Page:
Classic Purist Views
Don’t be afraid of the challenge of implementing a taxonomy that genuinely draws out the risks inherent in most firms in most industries. Remember the extent to which these are relevant to different industries simply varies the impact and likelihood but it doesn’t change the risks inherent in the firm. ICF Consulting are here to help with the education - your second line will have a huge part to play in helping inform colleagues how this works, which is an ongoing process requiring patience. If a firm regards itself as not being in a mature state with its Risk Culture it doesn’t mean you carry on as you are. You have to start moving the dial at some point. By levelling the taxonomy in the right way and doing two things: i. preparing Risk Libraries (also Control Libraries but that’s another topic for another day) that work for the firm, acting as a menu to assist and ease process-level risk identification; ii. if one of those does not fit perfectly, allow teams and departments to word risks in their own words that mean something to them. This gives a sense of ownership and participation. Then ‘hook’ this into the taxonomy at the lowest level (we like three levels before getting into fourth and fifth ‘library’ levels) to provide all important standardisation.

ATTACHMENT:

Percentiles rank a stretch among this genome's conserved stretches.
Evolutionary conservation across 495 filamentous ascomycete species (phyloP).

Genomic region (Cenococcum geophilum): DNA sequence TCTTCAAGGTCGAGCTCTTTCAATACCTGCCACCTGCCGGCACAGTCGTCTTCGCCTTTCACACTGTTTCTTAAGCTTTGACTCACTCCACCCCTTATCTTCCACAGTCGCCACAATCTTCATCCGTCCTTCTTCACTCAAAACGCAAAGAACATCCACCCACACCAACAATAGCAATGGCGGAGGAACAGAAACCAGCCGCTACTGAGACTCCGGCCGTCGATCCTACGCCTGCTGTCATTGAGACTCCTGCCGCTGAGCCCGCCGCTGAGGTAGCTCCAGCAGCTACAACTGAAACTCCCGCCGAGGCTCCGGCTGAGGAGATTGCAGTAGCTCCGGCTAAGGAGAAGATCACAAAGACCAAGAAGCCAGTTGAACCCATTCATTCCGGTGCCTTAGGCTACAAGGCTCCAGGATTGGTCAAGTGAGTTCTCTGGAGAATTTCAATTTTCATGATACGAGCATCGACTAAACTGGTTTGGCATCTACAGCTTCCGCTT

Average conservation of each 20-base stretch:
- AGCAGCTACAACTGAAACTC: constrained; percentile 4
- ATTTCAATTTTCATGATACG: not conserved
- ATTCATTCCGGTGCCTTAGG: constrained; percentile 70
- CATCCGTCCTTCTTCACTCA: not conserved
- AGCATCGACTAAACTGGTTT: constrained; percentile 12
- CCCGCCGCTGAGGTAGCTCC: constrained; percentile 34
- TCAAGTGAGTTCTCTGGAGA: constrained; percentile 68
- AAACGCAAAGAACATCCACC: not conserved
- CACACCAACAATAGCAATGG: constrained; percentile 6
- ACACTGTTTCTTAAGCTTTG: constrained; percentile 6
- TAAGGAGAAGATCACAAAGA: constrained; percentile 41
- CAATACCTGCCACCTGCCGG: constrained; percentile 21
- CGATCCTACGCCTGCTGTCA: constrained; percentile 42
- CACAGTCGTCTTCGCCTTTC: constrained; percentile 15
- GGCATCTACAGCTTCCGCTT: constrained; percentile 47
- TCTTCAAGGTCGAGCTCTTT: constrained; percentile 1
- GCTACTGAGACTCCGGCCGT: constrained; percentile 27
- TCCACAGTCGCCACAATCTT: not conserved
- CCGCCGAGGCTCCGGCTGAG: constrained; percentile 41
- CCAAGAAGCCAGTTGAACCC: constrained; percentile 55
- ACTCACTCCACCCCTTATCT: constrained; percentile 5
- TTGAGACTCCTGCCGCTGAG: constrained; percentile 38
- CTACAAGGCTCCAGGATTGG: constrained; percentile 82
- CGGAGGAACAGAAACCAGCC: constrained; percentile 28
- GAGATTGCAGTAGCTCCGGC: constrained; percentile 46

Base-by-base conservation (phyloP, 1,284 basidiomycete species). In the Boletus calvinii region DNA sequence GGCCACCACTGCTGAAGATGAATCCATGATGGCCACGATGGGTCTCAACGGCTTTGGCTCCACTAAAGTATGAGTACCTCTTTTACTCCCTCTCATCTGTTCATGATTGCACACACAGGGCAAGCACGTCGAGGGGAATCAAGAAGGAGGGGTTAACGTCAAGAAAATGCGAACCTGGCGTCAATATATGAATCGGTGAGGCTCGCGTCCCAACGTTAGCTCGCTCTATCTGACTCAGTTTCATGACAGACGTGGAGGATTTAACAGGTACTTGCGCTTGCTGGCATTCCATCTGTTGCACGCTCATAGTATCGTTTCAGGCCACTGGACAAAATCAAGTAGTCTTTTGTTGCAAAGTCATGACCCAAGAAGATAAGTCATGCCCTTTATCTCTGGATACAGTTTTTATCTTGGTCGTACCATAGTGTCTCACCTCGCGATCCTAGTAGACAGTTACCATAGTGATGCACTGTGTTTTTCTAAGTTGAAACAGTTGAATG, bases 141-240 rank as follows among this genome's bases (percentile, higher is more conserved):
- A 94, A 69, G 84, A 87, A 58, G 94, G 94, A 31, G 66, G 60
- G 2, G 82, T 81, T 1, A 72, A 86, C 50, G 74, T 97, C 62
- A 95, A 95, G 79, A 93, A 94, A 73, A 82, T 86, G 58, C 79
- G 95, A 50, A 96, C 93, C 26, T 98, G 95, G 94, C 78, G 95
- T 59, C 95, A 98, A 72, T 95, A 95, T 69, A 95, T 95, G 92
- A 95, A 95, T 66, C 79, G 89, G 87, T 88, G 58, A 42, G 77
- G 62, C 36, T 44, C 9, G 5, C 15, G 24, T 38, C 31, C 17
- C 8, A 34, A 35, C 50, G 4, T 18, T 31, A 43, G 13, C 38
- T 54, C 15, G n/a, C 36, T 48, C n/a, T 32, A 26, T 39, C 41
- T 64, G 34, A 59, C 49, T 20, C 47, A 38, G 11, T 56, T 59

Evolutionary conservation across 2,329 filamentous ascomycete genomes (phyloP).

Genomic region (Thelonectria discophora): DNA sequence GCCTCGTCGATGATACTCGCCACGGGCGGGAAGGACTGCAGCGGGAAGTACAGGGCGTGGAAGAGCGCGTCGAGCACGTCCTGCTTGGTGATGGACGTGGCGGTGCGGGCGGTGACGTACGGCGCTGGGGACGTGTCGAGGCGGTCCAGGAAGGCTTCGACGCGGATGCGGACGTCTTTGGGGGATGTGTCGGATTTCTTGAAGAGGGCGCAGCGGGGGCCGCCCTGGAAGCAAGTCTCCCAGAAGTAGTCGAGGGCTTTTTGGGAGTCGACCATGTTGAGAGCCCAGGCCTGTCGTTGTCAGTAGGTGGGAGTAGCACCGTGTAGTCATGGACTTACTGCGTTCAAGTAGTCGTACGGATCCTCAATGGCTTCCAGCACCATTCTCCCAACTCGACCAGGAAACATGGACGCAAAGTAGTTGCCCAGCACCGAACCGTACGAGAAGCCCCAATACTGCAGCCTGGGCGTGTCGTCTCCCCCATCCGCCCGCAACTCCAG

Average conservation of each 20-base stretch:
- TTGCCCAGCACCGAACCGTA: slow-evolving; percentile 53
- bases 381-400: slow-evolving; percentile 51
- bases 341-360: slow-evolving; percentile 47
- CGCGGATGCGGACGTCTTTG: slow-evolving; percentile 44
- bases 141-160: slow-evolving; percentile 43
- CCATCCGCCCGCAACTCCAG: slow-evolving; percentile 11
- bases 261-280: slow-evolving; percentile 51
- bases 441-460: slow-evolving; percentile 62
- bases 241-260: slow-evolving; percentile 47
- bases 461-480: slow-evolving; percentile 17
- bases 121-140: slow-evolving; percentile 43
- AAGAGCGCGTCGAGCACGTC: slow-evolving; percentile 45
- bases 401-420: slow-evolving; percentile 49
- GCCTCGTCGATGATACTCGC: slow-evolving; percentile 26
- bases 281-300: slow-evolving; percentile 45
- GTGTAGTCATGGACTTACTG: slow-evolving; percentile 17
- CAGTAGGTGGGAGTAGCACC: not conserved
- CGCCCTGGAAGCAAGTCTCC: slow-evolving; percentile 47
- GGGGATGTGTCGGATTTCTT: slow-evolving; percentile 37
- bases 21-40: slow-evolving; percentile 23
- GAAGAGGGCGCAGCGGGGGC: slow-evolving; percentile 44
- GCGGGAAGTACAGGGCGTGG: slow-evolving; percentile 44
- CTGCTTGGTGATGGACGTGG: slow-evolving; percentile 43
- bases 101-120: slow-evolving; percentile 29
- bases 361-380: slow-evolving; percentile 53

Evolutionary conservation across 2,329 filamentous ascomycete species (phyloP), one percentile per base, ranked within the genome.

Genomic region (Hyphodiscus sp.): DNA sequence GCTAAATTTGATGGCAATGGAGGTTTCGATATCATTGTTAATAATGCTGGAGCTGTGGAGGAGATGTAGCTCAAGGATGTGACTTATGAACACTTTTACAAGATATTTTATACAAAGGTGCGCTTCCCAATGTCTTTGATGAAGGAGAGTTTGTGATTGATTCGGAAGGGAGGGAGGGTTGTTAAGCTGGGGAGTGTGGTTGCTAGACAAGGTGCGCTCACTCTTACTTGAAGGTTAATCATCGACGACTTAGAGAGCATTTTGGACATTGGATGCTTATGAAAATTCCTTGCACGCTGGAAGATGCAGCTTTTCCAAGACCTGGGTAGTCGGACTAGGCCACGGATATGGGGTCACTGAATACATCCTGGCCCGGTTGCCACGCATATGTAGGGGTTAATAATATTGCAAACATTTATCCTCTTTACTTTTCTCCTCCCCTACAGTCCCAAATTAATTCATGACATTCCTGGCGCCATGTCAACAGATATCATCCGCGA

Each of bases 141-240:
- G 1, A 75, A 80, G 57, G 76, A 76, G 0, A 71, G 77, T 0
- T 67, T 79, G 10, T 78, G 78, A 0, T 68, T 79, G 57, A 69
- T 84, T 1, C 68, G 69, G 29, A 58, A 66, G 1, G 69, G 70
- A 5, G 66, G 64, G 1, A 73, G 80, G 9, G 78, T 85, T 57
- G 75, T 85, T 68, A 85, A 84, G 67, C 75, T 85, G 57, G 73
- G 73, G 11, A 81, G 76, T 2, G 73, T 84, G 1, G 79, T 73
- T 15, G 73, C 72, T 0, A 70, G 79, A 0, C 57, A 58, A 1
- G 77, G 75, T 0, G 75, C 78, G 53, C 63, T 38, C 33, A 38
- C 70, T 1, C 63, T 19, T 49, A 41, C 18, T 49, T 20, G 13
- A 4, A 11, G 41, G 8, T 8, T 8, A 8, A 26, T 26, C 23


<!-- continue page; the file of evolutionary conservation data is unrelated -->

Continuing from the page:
As an example, if a team is concerned about ‘People Culture’ it may be because it has a risk that ‘Financial Crime online training is consistently overdue across the team’, based on past experience. Therefore, just be specific then hook that on to the more meaningful ‘Employee Relations Risk’. KRIs measuring this over the year can then be created along with similar conduct and culture measures, acting as the team’s overall culture measure – which then aggregates up into an overall culture and conduct dashboard. This is a more intelligent and holistic approach and as referenced above, is more likely to encourage positive behaviour by allowing the taxonomy to concentrate on actual risks and in this example provide focus on its people, than a taxonomy and governance that is mainly focussed on punishing employees for behaviour in order to project a certain image to the outside world and the regulator.